The Government of the Republic of Equatorial Guinea, represented by the Ministry of Mines and Hyrocarbons, invited petroleum companies to participate in the EG Ronda 2016 licensing round. The bidding round is now closed to new applicants.
Read Bidding Procedures

Bidding Schedule

June 6, 2016

Official Opening: The Ministry of Mines and Hydrocarbons officially starts accepting letters of interest.

January 31, 2017

Conclusion of Round: Last day for interested parties to submit pre-qualification data.

February 3, 2017

Announcement of pre-qualified companies.

April 20, 2017

Last day to access data room.

April 28, 2017

Last day to submit bids and official closing of the EG Ronda 2016 Licensing Round.

June 5, 2017

Announcement of successful bidding companies at Africa Oil & Power 2017 conference, Cape Town

June 19, 2017

Invitations to begin negotiations

September 15, 2017

Signing of new production sharing contracts

December 15, 2017

Ratification of new production sharing contracts

Exploring Equatorial Guinea

Equatorial Guinea’s ascent to becoming a major African producer was rapid. The Alba field came online in 1991, followed by the game-changing Zafiro field in 1995. The oil boom was well and truly underway, with production rising to a peak of 358,000 barrels daily in 2005.

Exploration Success

Six fields and complexes spread across our offshore area produce oil and gas. The most recent to enter production are the Aseng and Alen gas and condensate fields, brought online in 2011 and 2013, respectively. Production of oil, condensate and natural gas products is 342,441 barrels of oil equivalent per day average.

To bolster the upstream industry and to contribute to the growing industrial base in the country, Equatorial Guinea has implemented gas utilization projects that include LNG, methanol and CNG. Block R is due to begin natural gas production in 2020 and will support a floating LNG plant. In order to utilize discovered gas reserves east of Bioko Island, a petrochemicals hub called REPEGE is being developed.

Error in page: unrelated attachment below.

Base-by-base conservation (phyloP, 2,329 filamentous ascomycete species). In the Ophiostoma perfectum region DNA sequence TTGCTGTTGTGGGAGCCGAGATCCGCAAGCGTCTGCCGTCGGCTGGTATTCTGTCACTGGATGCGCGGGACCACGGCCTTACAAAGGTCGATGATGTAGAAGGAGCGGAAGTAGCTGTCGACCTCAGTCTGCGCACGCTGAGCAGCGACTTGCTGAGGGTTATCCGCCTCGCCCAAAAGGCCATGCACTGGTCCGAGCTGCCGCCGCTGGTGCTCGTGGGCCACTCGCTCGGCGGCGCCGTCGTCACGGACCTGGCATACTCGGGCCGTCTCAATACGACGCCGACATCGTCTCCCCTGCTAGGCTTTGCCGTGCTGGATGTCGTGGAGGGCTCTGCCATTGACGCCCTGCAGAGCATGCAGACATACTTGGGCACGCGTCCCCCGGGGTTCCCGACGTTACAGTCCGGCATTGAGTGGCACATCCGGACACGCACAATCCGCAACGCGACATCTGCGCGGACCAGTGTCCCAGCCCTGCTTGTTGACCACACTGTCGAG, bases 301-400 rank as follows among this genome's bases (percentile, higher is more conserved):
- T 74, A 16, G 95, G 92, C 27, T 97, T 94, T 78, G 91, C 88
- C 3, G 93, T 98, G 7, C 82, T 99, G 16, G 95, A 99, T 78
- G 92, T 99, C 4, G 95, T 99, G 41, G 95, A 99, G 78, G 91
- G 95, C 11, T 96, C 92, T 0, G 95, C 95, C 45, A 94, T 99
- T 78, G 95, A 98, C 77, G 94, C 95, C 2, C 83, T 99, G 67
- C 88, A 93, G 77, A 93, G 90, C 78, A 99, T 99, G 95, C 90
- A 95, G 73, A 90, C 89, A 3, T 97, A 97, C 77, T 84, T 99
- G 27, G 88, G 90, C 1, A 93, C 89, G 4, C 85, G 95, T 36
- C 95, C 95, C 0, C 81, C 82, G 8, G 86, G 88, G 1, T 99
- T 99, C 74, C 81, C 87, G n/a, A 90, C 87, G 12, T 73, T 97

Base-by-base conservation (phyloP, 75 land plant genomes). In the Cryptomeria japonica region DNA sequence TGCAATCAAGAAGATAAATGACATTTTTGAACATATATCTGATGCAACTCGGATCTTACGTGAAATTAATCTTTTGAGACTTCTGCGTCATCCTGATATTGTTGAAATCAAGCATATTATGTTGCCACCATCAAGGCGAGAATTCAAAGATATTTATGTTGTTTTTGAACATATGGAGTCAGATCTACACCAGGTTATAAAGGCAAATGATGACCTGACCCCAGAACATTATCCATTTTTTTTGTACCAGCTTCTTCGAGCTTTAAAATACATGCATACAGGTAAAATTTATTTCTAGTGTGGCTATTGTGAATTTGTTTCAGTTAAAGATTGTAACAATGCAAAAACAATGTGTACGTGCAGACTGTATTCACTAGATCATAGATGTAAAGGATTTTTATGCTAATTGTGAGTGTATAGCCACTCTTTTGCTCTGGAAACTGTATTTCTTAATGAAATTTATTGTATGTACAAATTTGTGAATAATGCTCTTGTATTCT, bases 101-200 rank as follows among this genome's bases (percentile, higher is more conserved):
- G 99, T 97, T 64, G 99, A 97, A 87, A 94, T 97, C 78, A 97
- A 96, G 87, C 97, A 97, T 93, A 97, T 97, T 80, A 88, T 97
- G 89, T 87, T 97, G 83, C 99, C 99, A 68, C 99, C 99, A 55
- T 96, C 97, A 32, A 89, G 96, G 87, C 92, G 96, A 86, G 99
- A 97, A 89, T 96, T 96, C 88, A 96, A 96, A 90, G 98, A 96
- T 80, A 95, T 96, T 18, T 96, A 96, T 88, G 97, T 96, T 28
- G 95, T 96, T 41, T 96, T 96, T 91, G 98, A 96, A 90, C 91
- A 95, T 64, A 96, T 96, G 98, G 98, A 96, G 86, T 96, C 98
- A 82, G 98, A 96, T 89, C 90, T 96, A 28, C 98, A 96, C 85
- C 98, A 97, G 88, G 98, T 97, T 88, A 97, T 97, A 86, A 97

Success Numbers

Sustained exploration success has been a hallmark of Equatorial Guinea’s upstream oil and gas business, with 48 total discoveries and a drilling success rate of 42 percent. That’s almost double the global average.

Production and processing facilities are well established in many parts of the country and seismic data covers large offshore areas. All data has been made available in our data room to interested bidders. Thank you for your interest in the Equatorial Guinea Oil & Gas Licensing Round, Ronda 2016.

Legal Framework

Equatorial Guinea enacted its first Hydrocarbons Law in 1981 (Act No. 7/1981). The Constitution of 1995 (Act No. 1/1995) applied to this earlier law. Petroleum legislation was updated in 2006 with the introduction of the New Hydrocarbons Law (act no. 8/2006), which governs the sector today. In addition to the New Hydrocarbons Law of 2006, companies are subject to the Petroleum Operations Regulation of 2013 and the New Local Content Regulation of 2014, among other directives.

The 2006 Hydrocarbons Law states in Article 1 that all hydrocarbon reservoirs that exist in the surface and subsoil areas of Equatorial Guinea, including its inland waters, territorial waters, exclusive economic zone and continental shelf, are the exclusive property of the state and therefore public domain goods. It also establishes a model production sharing contract.

Directly applicable to companies operating in the petroleum sector are the following laws and regulations:

  • Tax Law (Act no. 4/2004, of Oct. 28, 2004)
  • Petroleum Operations Regulation (Ministerial Order no. 4/2013)
  • New Local Content Regulation (Ministerial Order no. 1/2014)

Equatorial Guinea’s hydrocarbons legislation states that contracts may be awarded by means of competitive international public tender or direct negotiation. Exploration periods are set at two initial sub-periods of four or five years, plus a maximum of two one-year extensions. The state is entitled to a carried interest participation of not less than 20 percent. Production sharing contracts are the standard petroleum agreement in place.

Legal summary provided by Centurion Law Group